Are we at risk from metal contamination in rice?

 Sarah Johnson   |  

The simple answer to the question posed by the title is “no”— because most rice is not dangerous. On closer inspection, though, we find that some rice-cropping systems are more likely than others to take up metals that are toxic to humans. Such metals may be a natural part of the local environment or present in industrial pollution.

Who is most at risk from contaminated rice? Nutritionally deficient people are more likely than well-nourished people to experience harmful effects from eating rice containing higher than-average levels of metals. As the most impoverished people are the most likely to be malnourished, they too are the most vulnerable.

Which metals are dangerous? The risk of long-term exposure to low levels of metals is difficult to confirm. All of the potentially toxic metals are naturally present in the environment in trace amounts and are ingested with food, water, and air. Human bodies have the ability to deal with these background levels. The World Health Organization has established guidelines on allowable consumption of various toxins.

How important is food in exposure to metals? Some toxic metals, such as chromium, mercury, and lead, are considered very low risk as plant food contaminants because plants can’t absorb them. Other metals, such as copper and zinc, are needed in small quantities by plants and humans, and become toxic to plants before they reach high enough concentrations to be toxic to humans. The metals that pose the biggest risk are those that chemically mimic plant nutrients and can therefore be absorbed by plants at high enough concentrations to threaten human consumers.

Is rice riskier than other food? Arsenic is of more concern in rice than in other grain crops because flooded soil conditions make arsenate, which mimics the plant nutrient phosphate, more available to plants. However, far more arsenic accumulates in leaves than in grain, and experiments have so far failed to measure arsenic concentrations above published safe limits in rice grain, even in very contaminated soil.

Sources of arsenic contamination in rice fields include geologic soil materials that are naturally high in arsenic, irrigation with contaminated water, residual arsenical pesticides used on cotton, or application of poultry manure from chickens treated with arsenical antiparasite food additives. In Bangladesh, which has widespread geologic arsenic contamination, the many documented cases of arsenic poisoning have been caused by consumption of contaminated drinking water, not food.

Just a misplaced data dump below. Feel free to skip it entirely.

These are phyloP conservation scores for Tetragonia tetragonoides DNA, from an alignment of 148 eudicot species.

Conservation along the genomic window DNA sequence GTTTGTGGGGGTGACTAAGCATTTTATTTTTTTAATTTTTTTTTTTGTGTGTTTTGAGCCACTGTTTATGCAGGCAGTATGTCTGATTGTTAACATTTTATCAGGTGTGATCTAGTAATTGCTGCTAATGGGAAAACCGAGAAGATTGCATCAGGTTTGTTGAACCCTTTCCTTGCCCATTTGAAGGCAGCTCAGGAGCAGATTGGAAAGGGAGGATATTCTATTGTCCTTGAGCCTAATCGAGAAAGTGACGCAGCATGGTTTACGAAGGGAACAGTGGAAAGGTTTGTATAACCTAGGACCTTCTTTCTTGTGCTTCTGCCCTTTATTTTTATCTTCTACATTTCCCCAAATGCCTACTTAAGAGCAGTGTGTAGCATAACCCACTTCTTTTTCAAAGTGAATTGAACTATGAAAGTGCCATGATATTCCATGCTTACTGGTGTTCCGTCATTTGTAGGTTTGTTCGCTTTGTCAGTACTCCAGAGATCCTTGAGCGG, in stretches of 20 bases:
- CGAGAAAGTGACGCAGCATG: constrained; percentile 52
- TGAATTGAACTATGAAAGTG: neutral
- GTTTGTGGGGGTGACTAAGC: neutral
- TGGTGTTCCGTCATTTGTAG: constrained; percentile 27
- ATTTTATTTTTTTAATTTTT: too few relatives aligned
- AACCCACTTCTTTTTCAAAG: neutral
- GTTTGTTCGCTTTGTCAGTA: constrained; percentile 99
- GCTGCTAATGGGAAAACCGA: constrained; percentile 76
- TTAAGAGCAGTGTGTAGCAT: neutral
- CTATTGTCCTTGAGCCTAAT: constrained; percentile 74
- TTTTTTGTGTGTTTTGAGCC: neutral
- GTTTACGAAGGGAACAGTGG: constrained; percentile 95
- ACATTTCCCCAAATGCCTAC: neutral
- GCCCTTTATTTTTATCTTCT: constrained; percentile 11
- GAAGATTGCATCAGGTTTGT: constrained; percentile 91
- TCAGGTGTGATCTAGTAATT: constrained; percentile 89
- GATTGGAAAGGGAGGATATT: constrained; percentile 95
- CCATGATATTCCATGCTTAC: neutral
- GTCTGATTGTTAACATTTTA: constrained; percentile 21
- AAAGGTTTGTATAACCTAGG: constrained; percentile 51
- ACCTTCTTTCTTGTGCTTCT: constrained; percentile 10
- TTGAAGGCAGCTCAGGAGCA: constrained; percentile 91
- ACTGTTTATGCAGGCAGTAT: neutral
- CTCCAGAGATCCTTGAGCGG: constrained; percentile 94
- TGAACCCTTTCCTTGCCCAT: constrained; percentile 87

Cadmium, which chemically mimics the plant micronutrient zinc, is less likely to be found in rice grain than in other grains because it is less available to plants under flooded conditions. However, because cadmium is very toxic, it is important to monitor any effects that trends in rice production may have on grain cadmium content. In water-scarce areas, for example, water-saving irrigation strategies may increase cadmium uptake. Sources of cadmium in rice fields include urban sewage sludge applied to soil, runoff from mining operations, and, to a much lesser extent, phosphate fertilizer.

What are scientists doing? Researchers have a four-pronged approach to minimizing the content of metals in rice grains: identifying which geographical areas have elevated risk and testing soil and plant samples; identifying the rice varieties that take up the least metal or convert the toxin to less toxic forms when grown in high-risk areas; developing irrigation, fertilization, and residue management strategies that help to minimize metal uptake by plants; and recommending growth of nonrice crops where the risk is too high for rice.

What can farmers do? Farmers who think their farm may be in a high-risk category should contact their local extension office and arrange to have soil and grain samples tested. If a contaminant is present, there may be a recommended approach for their area—more suitable varieties or irrigation techniques, for example.

What can policymakers do? As well as determining allowable levels of contaminants in food, policymakers can implement food and soil-testing programs in suspected risk areas, monitor land use and cleanup of contaminated sites, and build capacity for monitoring and solving contamination problems.

How do I know my rice is safe? Most people are extremely unlikely to consume sufficient contaminated rice to cause health problems. The people most at risk are those who live on contaminated sites and eat primarily the rice produced on their own land, those who have additional sources of contamination besides rice, and those who are nutritionally deficient. Many of these people do not have access to the necessary information. It is our job to identify and inform them.


Sarah Johnson is a soil scientist in IRRI’s Crop and Environmental  Sciences Division.

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